In some schools an active campaign to “talk parents out” of refusing the tests was underway even as testing was in progress.  This is not an unsubstantiated report as a number of District administrators confirmed (one in a radio interview) they have engaged in ongoing communications to convince parents that they are mis-informed about the tests and/or students to take the tests.  There were also disturbing reports that students were told they would jeopardize their high school options if they didn’t take the tests.  In fact prior to the tests, parents were sent a letter from the Superintendent that included an admonition that opting out will adversely impact a child’s ability to get into a City Honors or Olmsted.  These criterion schools use the ELA/Math scores in their admissions criteria and opt out students will lose points.  Other concerns communicated to me included:

  • ·         Opt out students were singled out and ridiculed because they were opting out of the test

  1. ·      Threats to punish opt out students by not letting them participate in special events that are incentives/rewards for good behavior
  2. ·         Teachers from several schools reported children getting sick to their stomach and having “melt-downs” in response to the testing

  • ·         Opt-in rallies were held that could be construed as either pressuring or encouraging students to participate in testing;  

  • ·         Parents were called even after their opt out letters were sent in to convince them to retract their letters
  • ·         A high school principal is on the record having sent a letter to parents, which contained numerous distortions of the facts regarding the standardized tests; and tacitly belittled students whose parents opted them out of the tests
  • ·         Some teachers, who had opt out students have felt intimidated by their administration

  1. ·         Test anxiety is felt by staff as well as students

  • ·         A parent believed that her 3rd grader had been bullied into taking the test.  Even though her parent had opted her out, the student was “talked” into taking the test by her teacher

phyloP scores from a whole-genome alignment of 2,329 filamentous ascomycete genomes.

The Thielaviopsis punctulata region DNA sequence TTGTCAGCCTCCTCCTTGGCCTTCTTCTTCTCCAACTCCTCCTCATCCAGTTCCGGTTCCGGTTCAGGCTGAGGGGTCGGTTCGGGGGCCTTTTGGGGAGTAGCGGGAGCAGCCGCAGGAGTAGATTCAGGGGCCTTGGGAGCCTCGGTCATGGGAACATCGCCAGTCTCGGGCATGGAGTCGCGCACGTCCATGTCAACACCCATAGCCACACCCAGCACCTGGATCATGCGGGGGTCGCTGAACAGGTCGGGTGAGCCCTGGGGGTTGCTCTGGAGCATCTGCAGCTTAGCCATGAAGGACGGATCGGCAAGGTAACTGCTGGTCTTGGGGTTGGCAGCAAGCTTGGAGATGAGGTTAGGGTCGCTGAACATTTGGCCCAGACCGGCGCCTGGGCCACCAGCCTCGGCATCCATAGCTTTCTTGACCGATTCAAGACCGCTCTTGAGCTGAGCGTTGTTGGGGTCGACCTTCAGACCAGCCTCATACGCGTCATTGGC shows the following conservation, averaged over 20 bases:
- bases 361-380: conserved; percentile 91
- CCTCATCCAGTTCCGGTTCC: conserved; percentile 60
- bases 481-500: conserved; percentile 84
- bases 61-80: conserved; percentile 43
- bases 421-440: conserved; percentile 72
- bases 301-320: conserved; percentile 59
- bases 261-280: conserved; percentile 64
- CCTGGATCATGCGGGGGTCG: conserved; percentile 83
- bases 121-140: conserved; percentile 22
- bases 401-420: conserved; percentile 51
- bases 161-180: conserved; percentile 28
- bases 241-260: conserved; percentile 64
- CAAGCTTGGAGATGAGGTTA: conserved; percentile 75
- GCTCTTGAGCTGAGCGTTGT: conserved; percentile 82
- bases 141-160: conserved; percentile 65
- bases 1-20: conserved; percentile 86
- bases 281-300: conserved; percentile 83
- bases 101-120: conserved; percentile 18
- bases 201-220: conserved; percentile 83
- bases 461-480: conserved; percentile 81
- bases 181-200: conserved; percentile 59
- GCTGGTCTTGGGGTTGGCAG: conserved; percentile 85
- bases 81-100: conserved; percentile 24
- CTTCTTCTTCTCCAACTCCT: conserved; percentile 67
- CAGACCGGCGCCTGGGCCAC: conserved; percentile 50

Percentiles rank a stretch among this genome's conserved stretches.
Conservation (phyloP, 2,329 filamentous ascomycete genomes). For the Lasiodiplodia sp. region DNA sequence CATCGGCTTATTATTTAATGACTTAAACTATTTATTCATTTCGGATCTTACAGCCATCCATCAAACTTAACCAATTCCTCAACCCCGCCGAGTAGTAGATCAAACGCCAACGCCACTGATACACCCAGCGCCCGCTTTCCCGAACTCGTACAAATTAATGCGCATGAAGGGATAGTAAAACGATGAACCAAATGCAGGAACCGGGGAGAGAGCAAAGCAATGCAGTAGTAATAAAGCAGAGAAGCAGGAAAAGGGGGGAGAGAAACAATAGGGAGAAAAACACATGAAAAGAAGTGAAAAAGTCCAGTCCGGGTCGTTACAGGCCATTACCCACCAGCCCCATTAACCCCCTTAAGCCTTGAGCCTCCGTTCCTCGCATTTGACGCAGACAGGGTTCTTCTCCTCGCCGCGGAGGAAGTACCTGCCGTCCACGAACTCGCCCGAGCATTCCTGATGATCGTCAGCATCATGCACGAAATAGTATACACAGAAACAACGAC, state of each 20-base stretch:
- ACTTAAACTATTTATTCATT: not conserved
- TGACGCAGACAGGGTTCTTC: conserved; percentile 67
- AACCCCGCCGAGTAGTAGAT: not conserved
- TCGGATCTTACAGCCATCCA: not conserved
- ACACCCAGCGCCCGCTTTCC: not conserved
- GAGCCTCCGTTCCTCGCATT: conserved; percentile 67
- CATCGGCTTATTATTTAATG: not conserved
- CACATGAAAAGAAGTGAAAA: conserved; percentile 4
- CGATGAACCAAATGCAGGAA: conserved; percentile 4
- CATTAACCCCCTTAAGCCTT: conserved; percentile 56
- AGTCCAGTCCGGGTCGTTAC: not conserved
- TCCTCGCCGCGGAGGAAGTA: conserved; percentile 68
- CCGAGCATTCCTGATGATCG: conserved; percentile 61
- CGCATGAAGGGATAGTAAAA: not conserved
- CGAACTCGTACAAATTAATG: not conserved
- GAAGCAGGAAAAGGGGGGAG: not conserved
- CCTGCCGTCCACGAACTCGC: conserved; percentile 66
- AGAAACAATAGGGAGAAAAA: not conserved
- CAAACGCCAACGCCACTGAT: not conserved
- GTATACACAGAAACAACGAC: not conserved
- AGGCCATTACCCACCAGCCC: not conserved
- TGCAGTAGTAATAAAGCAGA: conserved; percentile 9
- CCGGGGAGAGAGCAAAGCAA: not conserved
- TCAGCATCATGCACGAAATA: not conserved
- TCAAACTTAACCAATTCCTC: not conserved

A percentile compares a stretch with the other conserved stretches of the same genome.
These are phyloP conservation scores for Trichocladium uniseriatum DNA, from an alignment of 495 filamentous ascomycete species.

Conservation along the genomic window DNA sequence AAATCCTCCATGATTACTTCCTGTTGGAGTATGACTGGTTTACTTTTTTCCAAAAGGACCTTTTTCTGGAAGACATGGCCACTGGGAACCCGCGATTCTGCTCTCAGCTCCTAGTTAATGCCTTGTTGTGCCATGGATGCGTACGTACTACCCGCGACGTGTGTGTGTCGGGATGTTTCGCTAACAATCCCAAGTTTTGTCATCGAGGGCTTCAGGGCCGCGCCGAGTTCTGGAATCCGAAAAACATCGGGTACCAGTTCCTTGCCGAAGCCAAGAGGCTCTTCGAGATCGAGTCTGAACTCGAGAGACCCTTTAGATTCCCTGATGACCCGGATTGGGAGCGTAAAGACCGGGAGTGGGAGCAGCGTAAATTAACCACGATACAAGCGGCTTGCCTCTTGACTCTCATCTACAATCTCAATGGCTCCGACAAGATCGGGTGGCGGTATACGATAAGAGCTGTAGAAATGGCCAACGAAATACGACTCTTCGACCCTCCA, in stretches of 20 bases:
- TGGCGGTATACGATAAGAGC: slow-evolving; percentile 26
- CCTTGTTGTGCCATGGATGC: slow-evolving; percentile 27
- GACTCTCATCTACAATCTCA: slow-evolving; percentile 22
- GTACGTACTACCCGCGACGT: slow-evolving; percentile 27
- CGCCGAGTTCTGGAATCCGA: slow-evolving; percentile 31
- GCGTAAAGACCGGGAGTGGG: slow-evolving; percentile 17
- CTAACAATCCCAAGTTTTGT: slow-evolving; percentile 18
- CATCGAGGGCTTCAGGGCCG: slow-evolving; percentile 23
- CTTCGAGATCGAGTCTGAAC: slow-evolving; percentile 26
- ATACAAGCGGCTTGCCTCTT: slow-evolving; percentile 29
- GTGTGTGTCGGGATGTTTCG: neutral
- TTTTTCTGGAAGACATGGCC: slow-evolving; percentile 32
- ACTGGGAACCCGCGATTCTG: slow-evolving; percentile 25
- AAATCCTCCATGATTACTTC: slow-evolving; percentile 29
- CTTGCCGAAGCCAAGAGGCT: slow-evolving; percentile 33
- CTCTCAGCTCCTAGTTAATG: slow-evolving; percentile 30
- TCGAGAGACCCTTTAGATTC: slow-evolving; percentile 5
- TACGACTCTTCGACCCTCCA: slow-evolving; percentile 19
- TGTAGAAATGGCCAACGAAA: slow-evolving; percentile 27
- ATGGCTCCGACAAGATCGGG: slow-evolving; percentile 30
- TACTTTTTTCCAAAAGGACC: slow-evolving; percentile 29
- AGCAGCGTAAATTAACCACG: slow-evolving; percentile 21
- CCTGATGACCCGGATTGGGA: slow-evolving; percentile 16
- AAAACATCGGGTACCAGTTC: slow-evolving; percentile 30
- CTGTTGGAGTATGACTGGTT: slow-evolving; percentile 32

• ·         In spite of a directive sent to schools to allow opt out students to read selected materials, students at some schools were required to complete an ELA packet
  • ·         A number of schools are to be commended for treating opt out students with respect, recognizing that the decision was made by the parents, not the students.  In those schools students were allowed to read per the Superintendent’s directive.
  • ·         One parent was upset that her children, who opted in and took the tests, were required to sit and stare when they finished the test because other children took more time.  Her child waited for 90 minutes after he’d finished his test

A call to Superintendent Cash to share this feedback resulted in a letter from him to all administrators. The letter reiterated that all students should be treated with “dignity and consistency whether they are participating in test administration or not.”  The time differentiation will be worked out too.

Some will read this article and conclude that the examples of the experiences of some test refusal parents/students is one-sided; or that it is not valid because I didn’t name names.  I am reporting the feedback I received this past week. Unfortunately, there is a concern about backlash and people are reluctant to allow their names to be shared.  I invite anyone to provide feedback, both positive and negative, to me.  This coming week the Math tests will be offered and I’d like to receive feedback as well.  Contact me at   

Monday, April 4, 2016

On the Eve of ELA Standardized Tests: A Message to Dr. Cash